'Mean Guns' (1997) Blu-Ray Review - Albert Pyun Film

Back in November of 2023, genre fans lost Albert Pyun, one of the most unique and misunderstood filmmakers of his generation. Despite being diagnosed with dementia and multiple sclerosis, he continued to make his art until his illness rendered him incapable of doing so. Not always appreciated by critics in life, Pyun’s fans were rabid and loyal (me included), so it’s a real delight to see that the MVD Rewind Collection has released one of his more noteworthy titles, Mean Guns (1997), on special edition Blu-ray. With a cast full of beloved genre favorites such as Christopher Lambert, Thom Matthews, Yuji Okumoto, Deborah Van Valkenburg, and Ice-T, it can finally be discovered by a brand-new audience and continue to grow in cult status.

The night before a new prison is about to open its doors, criminal mastermind Moon (Ice-T) calls in all the world’s most dangerous criminals to take part in a game he’s conceived. The rules are simple, kill or be killed, the three survivors will win themselves $10,000,000 each. It’s an amazing payday, and soon, weapons are given out to all the players, and it’s game on. Moon watches the bloodshed from his surveillance room as the carnage begins.

Lou (Christopher Lambert) is one of the players and he’s not going out so quickly. He fights his way through the blood as he witnesses alliances deteriorating, bodies piling up, and friends betraying one another. Does he have what it takes to be one of the survivors?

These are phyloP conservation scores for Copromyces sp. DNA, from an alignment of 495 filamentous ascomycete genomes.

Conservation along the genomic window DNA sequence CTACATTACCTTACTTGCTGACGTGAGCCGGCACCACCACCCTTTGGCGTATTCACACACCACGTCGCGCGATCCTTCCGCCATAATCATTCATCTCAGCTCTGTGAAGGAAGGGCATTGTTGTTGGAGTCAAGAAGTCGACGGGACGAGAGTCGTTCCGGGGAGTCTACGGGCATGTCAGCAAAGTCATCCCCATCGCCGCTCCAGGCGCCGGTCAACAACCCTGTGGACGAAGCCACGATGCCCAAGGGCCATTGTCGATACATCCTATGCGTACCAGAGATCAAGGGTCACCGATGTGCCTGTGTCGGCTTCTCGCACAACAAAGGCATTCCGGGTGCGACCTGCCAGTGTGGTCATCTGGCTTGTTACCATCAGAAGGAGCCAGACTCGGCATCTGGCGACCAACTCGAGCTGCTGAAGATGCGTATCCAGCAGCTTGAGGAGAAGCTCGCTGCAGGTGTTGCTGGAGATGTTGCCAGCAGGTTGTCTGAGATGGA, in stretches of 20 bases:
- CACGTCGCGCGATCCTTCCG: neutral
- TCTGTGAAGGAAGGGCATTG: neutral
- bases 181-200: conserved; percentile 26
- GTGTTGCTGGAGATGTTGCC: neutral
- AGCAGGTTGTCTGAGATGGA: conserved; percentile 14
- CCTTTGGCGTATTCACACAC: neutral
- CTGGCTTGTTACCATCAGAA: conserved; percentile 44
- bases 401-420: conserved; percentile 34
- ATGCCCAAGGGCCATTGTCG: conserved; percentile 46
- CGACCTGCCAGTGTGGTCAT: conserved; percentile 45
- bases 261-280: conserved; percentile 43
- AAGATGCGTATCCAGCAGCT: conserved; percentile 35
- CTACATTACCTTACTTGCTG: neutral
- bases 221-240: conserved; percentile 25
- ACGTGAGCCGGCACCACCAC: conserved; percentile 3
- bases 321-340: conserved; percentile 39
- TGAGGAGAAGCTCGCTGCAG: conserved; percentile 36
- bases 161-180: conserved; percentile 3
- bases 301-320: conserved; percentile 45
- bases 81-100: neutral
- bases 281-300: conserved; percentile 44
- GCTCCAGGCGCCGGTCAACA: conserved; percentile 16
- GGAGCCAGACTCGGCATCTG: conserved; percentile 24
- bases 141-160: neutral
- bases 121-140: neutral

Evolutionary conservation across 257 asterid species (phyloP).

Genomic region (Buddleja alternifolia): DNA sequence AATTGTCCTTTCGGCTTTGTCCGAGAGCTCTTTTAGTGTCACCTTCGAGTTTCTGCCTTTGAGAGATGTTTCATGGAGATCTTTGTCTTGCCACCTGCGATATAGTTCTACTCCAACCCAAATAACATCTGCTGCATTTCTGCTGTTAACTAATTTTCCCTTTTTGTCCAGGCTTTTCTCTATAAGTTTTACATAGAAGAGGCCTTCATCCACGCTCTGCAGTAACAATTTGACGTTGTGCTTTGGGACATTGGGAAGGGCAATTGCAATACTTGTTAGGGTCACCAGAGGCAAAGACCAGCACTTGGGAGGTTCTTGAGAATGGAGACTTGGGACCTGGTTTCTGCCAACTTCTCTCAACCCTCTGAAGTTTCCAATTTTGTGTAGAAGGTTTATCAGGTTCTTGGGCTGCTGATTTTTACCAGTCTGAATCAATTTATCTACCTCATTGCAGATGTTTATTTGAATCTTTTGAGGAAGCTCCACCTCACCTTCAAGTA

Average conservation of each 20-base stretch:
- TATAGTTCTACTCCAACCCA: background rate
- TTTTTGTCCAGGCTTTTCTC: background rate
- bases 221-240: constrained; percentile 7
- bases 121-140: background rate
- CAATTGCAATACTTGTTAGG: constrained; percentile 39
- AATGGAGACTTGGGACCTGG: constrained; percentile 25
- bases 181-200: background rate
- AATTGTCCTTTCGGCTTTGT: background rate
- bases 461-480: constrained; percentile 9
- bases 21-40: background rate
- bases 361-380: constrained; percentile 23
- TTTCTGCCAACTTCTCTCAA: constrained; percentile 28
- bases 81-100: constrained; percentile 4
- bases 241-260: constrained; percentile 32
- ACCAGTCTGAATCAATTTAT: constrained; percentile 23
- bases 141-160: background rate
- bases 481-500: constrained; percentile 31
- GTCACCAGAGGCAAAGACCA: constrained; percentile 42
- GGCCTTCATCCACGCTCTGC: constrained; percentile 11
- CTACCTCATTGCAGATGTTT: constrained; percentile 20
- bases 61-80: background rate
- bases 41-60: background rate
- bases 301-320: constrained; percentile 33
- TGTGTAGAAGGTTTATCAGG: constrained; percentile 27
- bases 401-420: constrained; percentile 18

Mean Guns offers up a rather simple premise, but it also delivers on the promise of action. It’s an over-the-top bullet-fest, elevated by strong performances and wonderfully staged action sequences. I’ve seen Ice-T on Law and Order: SVU for so long that I’ve forgotten how much fun he can be to watch with lighter material like this. Christopher Lambert is an action icon, and it is always a pleasure seeing him on screen.

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Pyun has always been a confident filmmaker. Even when experimenting, he knows how to keep it entertaining for the viewer. The new 1080p transfer preserves the natural grain while cleaning up most of the blemishes noticeable in previous versions. It’s a darker-looking film, so the colors are rather drab and muted, but that’s most certainly the intent of the director.

The disc includes an older audio commentary and introduction by the director, new interviews with producer Gary Schmoeller, executive producer Paul Rosenblum, and composer Tony Riparetti, the original theatrical trailer, reversible artwork, and a mini-poster.

This is a wonderful presentation for an under-appreciated action classic. I’m thankful to see Albert Pyun being shown the love and respect he and his resume deserve.

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